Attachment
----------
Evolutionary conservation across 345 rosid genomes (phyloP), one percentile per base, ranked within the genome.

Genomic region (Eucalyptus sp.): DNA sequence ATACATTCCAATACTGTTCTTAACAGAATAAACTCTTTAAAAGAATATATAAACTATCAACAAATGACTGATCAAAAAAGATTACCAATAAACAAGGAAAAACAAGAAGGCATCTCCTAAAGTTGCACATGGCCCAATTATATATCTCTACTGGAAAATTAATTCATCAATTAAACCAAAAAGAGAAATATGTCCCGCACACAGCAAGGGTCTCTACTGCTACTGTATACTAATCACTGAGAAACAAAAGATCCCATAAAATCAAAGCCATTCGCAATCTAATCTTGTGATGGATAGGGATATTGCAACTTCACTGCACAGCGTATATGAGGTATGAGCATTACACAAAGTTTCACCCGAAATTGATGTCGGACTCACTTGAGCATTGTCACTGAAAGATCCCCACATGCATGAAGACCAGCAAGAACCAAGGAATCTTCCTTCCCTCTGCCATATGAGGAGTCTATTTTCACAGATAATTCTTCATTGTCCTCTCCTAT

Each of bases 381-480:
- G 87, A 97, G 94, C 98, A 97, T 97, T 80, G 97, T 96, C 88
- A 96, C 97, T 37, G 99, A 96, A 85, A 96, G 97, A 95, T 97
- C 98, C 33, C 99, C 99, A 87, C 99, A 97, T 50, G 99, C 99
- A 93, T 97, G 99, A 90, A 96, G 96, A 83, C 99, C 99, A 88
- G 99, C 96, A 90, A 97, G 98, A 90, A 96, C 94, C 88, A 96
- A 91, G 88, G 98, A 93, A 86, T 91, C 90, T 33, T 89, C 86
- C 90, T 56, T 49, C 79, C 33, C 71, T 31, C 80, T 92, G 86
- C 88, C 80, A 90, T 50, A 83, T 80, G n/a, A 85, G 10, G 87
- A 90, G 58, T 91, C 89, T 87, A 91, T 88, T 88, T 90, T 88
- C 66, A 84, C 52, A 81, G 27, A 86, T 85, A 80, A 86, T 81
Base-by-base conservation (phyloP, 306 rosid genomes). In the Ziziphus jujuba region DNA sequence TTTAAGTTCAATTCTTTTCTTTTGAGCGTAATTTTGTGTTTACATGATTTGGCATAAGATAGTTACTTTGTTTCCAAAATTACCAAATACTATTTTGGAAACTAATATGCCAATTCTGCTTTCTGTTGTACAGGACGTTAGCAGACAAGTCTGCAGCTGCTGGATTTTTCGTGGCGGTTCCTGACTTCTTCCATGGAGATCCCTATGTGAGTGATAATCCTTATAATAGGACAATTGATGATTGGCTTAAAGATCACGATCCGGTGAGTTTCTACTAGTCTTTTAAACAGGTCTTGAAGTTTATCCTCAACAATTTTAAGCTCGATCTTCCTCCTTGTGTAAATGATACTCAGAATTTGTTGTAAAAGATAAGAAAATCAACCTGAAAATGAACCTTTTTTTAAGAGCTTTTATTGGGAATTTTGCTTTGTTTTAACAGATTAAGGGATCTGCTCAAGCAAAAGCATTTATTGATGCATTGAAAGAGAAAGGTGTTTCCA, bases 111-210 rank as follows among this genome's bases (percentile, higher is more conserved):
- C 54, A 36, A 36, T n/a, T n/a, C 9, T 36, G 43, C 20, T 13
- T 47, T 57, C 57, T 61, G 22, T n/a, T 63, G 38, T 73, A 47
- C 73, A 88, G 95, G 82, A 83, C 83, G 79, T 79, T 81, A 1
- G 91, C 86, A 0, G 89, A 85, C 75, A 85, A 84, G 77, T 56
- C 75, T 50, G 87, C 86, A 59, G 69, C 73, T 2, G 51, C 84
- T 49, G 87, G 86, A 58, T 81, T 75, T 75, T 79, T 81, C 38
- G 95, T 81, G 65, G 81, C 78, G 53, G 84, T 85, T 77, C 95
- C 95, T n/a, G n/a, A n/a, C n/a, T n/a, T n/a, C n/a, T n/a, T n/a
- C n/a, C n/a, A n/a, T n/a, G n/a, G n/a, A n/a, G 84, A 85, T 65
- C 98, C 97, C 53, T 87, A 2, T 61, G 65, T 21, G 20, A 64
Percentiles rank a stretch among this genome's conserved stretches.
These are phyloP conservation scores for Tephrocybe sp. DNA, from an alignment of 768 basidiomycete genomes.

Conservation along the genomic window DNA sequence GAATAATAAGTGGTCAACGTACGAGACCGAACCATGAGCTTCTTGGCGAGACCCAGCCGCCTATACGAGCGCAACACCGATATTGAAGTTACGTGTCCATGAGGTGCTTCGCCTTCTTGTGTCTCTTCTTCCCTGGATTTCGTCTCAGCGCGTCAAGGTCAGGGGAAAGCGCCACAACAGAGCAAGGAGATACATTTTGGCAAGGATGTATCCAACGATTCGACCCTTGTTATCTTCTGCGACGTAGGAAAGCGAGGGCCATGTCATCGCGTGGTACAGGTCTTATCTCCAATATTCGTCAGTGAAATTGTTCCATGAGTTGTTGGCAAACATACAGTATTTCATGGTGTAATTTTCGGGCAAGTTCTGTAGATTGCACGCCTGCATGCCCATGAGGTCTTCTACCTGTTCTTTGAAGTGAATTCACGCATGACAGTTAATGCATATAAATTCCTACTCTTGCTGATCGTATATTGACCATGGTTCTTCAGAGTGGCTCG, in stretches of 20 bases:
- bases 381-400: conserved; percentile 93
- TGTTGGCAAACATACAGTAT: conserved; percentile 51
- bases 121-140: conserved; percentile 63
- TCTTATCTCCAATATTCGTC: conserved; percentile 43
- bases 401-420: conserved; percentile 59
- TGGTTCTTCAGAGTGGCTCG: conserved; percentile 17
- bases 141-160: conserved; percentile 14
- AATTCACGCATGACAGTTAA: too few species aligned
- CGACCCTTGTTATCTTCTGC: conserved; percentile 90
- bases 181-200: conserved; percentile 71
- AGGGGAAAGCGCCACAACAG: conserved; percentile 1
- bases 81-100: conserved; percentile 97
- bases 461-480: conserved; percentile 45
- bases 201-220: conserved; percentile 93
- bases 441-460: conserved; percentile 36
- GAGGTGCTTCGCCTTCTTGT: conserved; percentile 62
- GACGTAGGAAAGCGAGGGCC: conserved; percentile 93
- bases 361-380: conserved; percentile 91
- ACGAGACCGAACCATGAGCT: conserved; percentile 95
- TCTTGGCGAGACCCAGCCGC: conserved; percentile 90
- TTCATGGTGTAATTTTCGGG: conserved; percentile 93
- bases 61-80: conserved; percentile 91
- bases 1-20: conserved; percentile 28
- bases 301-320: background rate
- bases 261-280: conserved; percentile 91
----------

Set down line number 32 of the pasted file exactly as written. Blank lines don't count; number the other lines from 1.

- bases 401-420: conserved; percentile 59